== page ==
Days Past: History along Route 89 from Chino Valley to Ash Fork: Part II
After Fort Whipple was moved from Del Rio Springs near Chino Valley to Prescott in May of 1864, the land vacated at Del Rio Springs was settled by Robert Postle by way of "squatter's rights." He, with three partners, farmed the land and provided supplies for the people in Prescott.
In 1866, the David Shivers family bought a piece of land from Postle and a year later their daughter, Hannah, 15, married 30-year-old Robert Postle. They lived in the large adobe house that was once headquarters for the original Fort Whipple. Four years later, Robert died, leaving Hannah with two little ones, Robert David, age 3, and Alice, an infant.
Helped by her father's family, Hannah remained on the Del Rio homestead, which was now in her name. In 1875, an ex-soldier named Samuel Rees married Hannah and they had three boys. Hannah's son, Robert David Postle, contracted typhoid fever in 1883 and, while caring for him, she became ill with the fever and died in 1885. Samuel Rees did not fare well without Hannah, and the ranch was foreclosed in 1886.
The ranch was acquired by John G. Campbell and James Baker. They soon operated the largest ranch in central Arizona and laid claim to all the water from Del Rio Springs. In 1900, after the fire in Prescott, the town acquired from the Baker family a 130-acre parcel including the main springs and, in September 1901, began pumping water to Prescott through a 19-mile pipeline. By that time, the Santa Fe Railroad spur had a depot in Del Rio Springs and the city sold water to the railroad at 72 cents a gallon (via 6,600 gallon tank cars). The railroad then provided water for Ash Fork and the Grand Canyon. This water enabled the Grand Canyon to develop the resort hotel of El Tovar. The railroad also developed a dairy farm at Del Rio Springs to provide dairy products and meat for the Harvey House restaurants. This operation continued into the 1950s. In February 1956, the Del Rio Ranch was sold to developers, the Val de Chino.
Just north of Del Rio Springs Road (near the roadside historical marker on Route 89), look for the old Route 89 turnoff to the right. Along this road you will come to a concrete bridge and beside it, a railroad bridge crossing a canyon. There is a dam on the west side of the bridge and a large lakebed (usually dry) called Sullivan Lake. The name Sullivan comes from an early miner, Matthew Sullivan, who had a mining claim in the region. This is part of what is known as the Upper Verde region. The Big Chino Wash is dammed here to form Sullivan Lake and downstream from this lakebed and flowing under the bridges is considered the headwaters of the Verde River. In a heavy rain, Sullivan Lake and the dam may be overflowing.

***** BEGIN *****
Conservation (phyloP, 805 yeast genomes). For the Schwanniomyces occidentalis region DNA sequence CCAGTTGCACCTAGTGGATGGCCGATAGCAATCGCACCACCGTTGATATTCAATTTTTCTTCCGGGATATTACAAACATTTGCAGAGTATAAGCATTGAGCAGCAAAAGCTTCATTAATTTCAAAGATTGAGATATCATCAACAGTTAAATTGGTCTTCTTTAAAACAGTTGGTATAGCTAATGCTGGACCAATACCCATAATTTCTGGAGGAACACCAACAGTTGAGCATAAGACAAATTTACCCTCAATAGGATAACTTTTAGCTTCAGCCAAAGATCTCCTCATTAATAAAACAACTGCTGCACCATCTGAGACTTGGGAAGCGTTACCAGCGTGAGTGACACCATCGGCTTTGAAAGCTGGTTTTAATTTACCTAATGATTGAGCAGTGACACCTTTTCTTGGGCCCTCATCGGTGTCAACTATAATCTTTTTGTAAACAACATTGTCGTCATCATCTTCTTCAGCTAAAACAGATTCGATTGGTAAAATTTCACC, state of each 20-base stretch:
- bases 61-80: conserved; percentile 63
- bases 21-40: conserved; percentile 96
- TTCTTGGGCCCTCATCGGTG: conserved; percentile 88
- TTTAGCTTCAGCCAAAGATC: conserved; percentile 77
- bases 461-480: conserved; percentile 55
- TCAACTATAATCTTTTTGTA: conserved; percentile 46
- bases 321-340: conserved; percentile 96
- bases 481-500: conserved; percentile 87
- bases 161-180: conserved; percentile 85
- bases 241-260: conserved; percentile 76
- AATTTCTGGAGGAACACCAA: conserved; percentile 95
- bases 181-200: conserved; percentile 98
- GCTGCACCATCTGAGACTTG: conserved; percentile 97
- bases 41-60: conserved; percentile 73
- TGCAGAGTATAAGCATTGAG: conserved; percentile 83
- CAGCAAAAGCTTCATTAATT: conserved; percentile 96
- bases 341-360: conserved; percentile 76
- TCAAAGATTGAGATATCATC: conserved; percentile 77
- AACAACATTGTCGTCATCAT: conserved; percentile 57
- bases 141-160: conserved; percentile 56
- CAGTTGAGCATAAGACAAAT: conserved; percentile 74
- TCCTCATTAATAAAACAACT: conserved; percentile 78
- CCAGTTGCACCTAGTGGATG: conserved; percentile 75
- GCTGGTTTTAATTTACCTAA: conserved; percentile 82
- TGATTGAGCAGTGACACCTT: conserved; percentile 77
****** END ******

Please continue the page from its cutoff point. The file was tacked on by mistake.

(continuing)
Continue north on old Highway 89 to where it rejoins the new highway, turning north toward Paulden. The Pownall family settled in this area in May 1924 and operated the Midway Grocery, café, service station, garage and several tourist cabins. Its location halfway between Prescott and Ash Fork made it a popular stop. The post office here was first named "Midway Grocery" but, in February 1926, the name was changed to Paulden at the request of Postmaster Orville T. Pownall whose son Paul had died from an accidental gunshot wound. The Pownalls had a daughter, Ruth Pownall Gilpin, who received the 2008 Sharlot Hall Award for her contributions to an awareness of Arizona history. She has written a book, "Paulden Pioneer Family and Ranching History."
Continuing north on Route 89, you will come to Hell Canyon, so named because of the difficult wagon road in and out taken by the stage from Ash Fork to Prescott. Judge Joseph P. Allyn, traveling with the Governor's Party to Prescott in 1864, writes of this canyon, "About ten o'clock we got under way and an hour brought us to the most infernal canyon for wagons I have yet seen. It was about 300 feet deep and the sides nearly perpendicular, and covered with rolling stones."
Soon after Hell Canyon, the Santa Fe Railroad branch line crosses the highway and nearby there is a turnoff for Drake. Drake was originally named Cedar Glade, a little community that sprang to life with the mining of lime and quarrying of local sandstone. The railroad bridge here over Hell Canyon was completed in 1901. It connected Cedar Glade (north side of canyon) with Puntenney (south side of canyon). Herman Schwanbeck built a hotel, general store and restaurant beside the tracks as well as a house for his extended family. In 1920, the name Cedar Glade was changed to Drake, after William A. Drake, who was in charge of railroad construction in the area in 1899. Today the historic ruins around Drake have been obscured by the construction of a large cement plant. The old Drake railroad depot is now a restaurant on Iron Springs Road in Prescott.
The Ash Fork-Prescott highway was one of the first constructed by Yavapai County in 1924. Ash Fork was a station and division point on the A. T. & S. F. Railroad. It was named for the ash trees located on the town site. Stage coaches connecting the Santa Fe with Phoenix started from here for many years, until the spur railroad could be taken to Prescott and on to Phoenix. In the 1950s, Route 66 gave a boost to the town's economy, but the construction of the interstate by-passed the town. In 1960, the Santa Fe Railroad moved its main line north of town and a 1977 fire destroyed many businesses. The economy and population never recovered from this triple blow.